Even when a business is losing money, it's possible for shareholders to make money if they buy a good business at the right price. For example, biotech and mining exploration companies often lose money for years before finding success with a new treatment or mineral discovery. But while the successes are well known, investors should not ignore the very many unprofitable companies that simply burn through all their cash and collapse.
So should Checkmate Pharmaceuticals (NASDAQ:CMPI) shareholders be worried about its cash burn? For the purpose of this article, we'll define cash burn as the amount of cash the company is spending each year to fund its growth (also called its negative free cash flow). First, we'll determine its cash runway by comparing its cash burn with its cash reserves.
How Long Is Checkmate Pharmaceuticals' Cash Runway?
A company's cash runway is the amount of time it would take to burn through its cash reserves at its current cash burn rate. In June 2020, Checkmate Pharmaceuticals had US$80m in cash, and was debt-free. Looking at the last year, the company burnt through US$28m. So it had a cash runway of about 2.8 years from June 2020. That's decent, giving the company a couple years to develop its business. Depicted below, you can see how its cash holdings have changed over time.
How Is Checkmate Pharmaceuticals' Cash Burn Changing Over Time?
Because Checkmate Pharmaceuticals isn't currently generating revenue, we consider it an early-stage business. Nonetheless, we can still examine its cash burn trajectory as part of our assessment of its cash burn situation. With the cash burn rate up 19% in the last year, it seems that the company is ratcheting up investment in the business over time. That's not necessarily a bad thing, but investors should be mindful of the fact that will shorten the cash runway. Clearly, however, the crucial factor is whether the company will grow its business going forward. So you might want to take a peek at how much the company is expected to grow in the next few years.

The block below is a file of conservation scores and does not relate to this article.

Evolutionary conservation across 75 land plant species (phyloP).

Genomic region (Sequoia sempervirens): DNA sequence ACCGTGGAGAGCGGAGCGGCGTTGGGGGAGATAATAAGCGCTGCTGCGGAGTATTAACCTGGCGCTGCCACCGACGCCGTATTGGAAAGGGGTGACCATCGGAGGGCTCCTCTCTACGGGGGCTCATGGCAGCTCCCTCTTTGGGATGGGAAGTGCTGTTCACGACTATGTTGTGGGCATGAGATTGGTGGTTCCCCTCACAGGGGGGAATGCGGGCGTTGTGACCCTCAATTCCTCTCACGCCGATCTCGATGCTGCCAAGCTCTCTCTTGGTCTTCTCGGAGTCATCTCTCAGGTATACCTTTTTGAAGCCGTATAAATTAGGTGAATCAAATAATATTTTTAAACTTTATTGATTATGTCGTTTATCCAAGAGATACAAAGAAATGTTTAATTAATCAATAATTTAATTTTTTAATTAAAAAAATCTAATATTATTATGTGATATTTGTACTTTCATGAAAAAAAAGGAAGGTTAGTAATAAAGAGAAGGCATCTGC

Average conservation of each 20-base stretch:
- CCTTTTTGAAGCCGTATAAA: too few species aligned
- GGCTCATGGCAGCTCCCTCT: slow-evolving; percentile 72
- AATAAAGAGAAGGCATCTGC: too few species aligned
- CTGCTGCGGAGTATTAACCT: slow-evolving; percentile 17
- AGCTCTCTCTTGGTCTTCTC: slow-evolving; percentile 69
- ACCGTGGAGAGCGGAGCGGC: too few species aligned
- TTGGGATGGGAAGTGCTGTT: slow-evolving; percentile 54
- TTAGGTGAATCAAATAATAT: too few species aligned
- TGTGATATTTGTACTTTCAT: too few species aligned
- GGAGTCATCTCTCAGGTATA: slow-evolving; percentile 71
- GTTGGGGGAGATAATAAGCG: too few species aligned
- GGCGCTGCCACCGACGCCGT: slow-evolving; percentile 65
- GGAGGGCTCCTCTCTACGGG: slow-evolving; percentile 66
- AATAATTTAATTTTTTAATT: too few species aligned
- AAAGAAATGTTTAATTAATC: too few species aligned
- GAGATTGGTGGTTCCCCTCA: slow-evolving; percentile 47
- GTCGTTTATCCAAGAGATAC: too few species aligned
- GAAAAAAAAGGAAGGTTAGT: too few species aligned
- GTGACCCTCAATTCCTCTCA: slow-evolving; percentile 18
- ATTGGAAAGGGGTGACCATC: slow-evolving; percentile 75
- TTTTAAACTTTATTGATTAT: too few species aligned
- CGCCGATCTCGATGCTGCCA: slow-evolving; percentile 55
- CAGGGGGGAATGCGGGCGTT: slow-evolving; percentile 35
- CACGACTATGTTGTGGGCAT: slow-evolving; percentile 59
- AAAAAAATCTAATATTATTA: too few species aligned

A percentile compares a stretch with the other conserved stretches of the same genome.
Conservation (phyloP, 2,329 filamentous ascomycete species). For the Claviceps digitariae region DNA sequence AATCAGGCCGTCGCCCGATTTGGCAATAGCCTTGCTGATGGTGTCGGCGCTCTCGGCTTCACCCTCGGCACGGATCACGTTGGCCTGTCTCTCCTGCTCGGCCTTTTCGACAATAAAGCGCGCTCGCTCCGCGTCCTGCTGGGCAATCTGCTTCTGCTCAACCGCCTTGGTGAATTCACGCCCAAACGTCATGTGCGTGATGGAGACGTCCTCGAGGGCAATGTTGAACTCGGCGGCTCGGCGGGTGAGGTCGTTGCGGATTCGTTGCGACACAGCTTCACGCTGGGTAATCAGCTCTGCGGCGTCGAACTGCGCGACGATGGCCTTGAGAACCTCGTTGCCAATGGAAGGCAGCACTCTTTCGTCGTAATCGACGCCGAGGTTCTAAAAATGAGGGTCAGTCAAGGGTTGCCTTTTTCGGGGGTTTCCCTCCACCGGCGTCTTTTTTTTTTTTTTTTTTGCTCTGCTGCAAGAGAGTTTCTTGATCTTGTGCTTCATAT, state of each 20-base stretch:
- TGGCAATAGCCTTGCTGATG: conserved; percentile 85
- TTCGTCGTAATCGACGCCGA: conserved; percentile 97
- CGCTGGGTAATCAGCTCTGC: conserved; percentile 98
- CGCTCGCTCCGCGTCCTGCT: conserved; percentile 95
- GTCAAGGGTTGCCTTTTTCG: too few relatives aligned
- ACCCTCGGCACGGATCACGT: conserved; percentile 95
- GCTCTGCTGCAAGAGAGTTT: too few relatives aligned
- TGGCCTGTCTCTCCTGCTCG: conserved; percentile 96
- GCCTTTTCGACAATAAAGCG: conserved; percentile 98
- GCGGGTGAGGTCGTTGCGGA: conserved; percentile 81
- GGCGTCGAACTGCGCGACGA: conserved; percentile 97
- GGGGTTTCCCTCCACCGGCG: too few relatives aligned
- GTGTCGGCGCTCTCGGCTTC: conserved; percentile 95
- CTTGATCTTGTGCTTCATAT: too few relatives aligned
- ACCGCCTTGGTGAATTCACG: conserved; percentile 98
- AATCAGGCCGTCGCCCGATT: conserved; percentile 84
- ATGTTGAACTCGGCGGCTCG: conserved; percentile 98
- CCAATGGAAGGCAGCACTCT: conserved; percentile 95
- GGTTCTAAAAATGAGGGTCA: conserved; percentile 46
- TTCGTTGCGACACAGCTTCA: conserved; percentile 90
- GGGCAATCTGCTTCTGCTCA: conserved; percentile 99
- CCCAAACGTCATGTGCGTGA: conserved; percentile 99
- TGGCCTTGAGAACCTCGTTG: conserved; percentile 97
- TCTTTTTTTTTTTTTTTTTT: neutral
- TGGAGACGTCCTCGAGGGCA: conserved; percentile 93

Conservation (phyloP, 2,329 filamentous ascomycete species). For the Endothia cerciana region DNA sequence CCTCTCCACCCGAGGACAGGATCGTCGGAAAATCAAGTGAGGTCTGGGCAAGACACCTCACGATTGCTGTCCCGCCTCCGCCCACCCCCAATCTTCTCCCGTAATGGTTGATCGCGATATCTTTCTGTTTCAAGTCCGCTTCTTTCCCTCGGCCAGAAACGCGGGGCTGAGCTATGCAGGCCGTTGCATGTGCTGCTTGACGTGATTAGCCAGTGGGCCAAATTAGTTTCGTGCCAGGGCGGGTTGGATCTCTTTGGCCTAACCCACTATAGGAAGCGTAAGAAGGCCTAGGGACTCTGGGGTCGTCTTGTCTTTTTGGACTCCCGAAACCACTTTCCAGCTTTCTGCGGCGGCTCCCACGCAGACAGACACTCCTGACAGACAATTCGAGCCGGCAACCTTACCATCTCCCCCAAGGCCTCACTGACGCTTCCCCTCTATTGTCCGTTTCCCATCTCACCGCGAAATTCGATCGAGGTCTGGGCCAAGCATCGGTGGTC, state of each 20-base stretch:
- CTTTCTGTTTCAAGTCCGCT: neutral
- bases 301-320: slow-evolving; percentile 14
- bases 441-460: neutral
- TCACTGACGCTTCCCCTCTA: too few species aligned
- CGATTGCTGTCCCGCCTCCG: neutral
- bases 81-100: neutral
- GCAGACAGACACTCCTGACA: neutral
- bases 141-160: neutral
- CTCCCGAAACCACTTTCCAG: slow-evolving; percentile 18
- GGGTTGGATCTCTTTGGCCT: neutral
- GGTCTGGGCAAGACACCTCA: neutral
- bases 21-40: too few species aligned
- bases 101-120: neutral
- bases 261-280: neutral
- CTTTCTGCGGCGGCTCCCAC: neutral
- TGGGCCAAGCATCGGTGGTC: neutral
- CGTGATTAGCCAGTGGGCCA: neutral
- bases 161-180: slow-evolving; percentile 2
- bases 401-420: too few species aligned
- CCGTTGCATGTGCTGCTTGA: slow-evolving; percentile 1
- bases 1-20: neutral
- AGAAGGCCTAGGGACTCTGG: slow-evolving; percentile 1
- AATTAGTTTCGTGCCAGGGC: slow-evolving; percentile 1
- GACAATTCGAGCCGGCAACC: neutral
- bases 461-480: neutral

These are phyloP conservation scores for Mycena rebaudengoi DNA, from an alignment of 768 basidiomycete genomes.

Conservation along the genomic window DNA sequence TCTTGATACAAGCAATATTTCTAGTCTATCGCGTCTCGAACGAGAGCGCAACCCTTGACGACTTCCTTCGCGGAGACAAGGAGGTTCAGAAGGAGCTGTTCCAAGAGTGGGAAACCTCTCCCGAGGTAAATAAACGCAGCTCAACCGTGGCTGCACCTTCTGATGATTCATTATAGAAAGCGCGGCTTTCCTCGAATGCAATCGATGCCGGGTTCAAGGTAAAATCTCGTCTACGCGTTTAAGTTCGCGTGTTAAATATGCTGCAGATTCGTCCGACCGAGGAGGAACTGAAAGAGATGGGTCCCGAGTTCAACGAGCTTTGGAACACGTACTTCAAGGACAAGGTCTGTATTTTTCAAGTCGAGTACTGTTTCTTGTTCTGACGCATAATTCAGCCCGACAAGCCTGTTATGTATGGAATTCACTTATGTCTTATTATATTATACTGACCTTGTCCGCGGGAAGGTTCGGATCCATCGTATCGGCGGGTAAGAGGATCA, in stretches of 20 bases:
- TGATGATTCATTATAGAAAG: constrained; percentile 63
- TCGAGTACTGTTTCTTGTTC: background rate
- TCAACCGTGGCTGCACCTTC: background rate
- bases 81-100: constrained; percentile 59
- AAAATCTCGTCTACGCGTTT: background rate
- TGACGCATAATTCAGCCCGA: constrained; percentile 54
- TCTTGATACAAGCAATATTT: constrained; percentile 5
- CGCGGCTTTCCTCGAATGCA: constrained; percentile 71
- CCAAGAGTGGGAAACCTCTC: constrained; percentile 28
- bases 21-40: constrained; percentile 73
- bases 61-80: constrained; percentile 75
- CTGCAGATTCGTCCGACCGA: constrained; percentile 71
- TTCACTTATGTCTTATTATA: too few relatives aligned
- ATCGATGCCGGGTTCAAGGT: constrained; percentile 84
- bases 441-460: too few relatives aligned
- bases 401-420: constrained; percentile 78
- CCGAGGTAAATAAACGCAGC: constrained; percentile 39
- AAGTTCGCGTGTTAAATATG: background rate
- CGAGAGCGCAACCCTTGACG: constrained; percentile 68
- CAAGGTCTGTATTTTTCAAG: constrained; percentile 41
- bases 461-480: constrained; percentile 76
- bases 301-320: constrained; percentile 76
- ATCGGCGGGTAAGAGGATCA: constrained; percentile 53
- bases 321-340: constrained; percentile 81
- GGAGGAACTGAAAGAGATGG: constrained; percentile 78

How Hard Would It Be For Checkmate Pharmaceuticals To Raise More Cash For Growth?
Given its cash burn trajectory, Checkmate Pharmaceuticals shareholders may wish to consider how easily it could raise more cash, despite its solid cash runway. Issuing new shares, or taking on debt, are the most common ways for a listed company to raise more money for its business. One of the main advantages held by publicly listed companies is that they can sell shares to investors to raise cash and fund growth. We can compare a company's cash burn to its market capitalisation to get a sense for how many new shares a company would have to issue to fund one year's operations.
Checkmate Pharmaceuticals has a market capitalisation of US$231m and burnt through US$28m last year, which is 12% of the company's market value. Given that situation, it's fair to say the company wouldn't have much trouble raising more cash for growth, but shareholders would be somewhat diluted.
How Risky Is Checkmate Pharmaceuticals' Cash Burn Situation?
It may already be apparent to you that we're relatively comfortable with the way Checkmate Pharmaceuticals is burning through its cash. For example, we think its cash runway suggests that the company is on a good path. While its increasing cash burn wasn't great, the other factors mentioned in this article more than make up for weakness on that measure. Based on the factors mentioned in this article, we think its cash burn situation warrants some attention from shareholders, but we don't think they should be worried. On another note, Checkmate Pharmaceuticals has 3 warning signs (and 1 which is potentially serious) we think you should know about.
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This article by Simply Wall St is general in nature. It does not constitute a recommendation to buy or sell any stock, and does not take account of your objectives, or your financial situation. We aim to bring you long-term focused analysis driven by fundamental data. Note that our analysis may not factor in the latest price-sensitive company announcements or qualitative material. Simply Wall St has no position in any stocks mentioned.
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